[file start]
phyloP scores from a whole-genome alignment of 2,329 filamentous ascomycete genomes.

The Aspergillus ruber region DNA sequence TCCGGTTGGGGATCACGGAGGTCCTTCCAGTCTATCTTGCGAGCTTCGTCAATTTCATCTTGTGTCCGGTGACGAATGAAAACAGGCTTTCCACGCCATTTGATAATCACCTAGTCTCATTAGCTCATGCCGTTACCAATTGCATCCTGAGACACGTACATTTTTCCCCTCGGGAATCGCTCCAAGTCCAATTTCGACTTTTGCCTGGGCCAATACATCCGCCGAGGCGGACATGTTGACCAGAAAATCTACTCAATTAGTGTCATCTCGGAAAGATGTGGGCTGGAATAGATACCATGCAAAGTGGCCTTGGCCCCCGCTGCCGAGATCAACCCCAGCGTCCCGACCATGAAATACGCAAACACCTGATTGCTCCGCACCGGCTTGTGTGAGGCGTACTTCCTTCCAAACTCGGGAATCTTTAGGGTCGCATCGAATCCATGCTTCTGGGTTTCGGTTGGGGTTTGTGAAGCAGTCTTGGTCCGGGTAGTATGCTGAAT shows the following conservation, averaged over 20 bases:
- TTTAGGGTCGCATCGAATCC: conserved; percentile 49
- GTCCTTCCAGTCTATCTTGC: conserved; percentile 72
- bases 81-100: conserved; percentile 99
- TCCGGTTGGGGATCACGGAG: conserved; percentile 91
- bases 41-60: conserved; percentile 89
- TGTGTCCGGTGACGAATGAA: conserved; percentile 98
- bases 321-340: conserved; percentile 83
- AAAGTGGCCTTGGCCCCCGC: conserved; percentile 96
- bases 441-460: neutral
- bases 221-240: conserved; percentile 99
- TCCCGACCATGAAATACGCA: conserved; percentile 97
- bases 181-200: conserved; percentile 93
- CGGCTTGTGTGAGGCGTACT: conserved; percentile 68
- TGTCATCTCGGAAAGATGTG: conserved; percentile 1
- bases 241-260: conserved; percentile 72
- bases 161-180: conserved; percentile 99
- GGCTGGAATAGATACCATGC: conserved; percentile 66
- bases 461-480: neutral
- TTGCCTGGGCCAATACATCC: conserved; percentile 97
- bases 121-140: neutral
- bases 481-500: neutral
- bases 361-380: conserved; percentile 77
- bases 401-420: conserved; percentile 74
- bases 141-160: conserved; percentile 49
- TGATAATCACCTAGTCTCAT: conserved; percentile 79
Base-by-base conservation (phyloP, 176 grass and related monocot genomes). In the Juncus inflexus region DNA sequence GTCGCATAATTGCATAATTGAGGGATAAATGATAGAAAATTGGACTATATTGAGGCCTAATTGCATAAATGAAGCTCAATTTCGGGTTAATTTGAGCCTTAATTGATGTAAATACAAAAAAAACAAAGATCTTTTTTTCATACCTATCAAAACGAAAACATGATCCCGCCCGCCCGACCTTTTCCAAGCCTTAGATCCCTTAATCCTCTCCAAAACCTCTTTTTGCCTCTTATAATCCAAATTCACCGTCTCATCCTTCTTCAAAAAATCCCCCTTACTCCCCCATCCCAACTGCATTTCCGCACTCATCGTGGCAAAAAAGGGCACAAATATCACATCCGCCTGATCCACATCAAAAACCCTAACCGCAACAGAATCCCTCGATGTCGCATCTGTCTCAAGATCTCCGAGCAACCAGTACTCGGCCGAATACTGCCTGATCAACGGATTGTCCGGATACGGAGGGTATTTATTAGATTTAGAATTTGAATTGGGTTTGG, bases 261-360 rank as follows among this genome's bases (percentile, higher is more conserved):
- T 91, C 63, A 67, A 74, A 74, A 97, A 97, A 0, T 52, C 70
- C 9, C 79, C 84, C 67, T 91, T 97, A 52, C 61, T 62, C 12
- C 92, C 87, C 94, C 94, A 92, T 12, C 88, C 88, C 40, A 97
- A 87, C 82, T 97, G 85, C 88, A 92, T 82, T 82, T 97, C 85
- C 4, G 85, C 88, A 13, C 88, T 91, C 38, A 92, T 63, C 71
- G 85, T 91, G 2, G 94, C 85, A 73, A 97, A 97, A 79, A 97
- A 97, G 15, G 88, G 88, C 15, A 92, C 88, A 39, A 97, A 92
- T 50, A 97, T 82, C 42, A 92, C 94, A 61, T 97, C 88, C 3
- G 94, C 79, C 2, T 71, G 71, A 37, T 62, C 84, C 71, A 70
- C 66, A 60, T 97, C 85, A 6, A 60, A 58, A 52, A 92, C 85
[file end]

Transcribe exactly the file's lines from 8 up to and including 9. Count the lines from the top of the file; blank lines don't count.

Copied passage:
- TGTGTCCGGTGACGAATGAA: conserved; percentile 98
- bases 321-340: conserved; percentile 83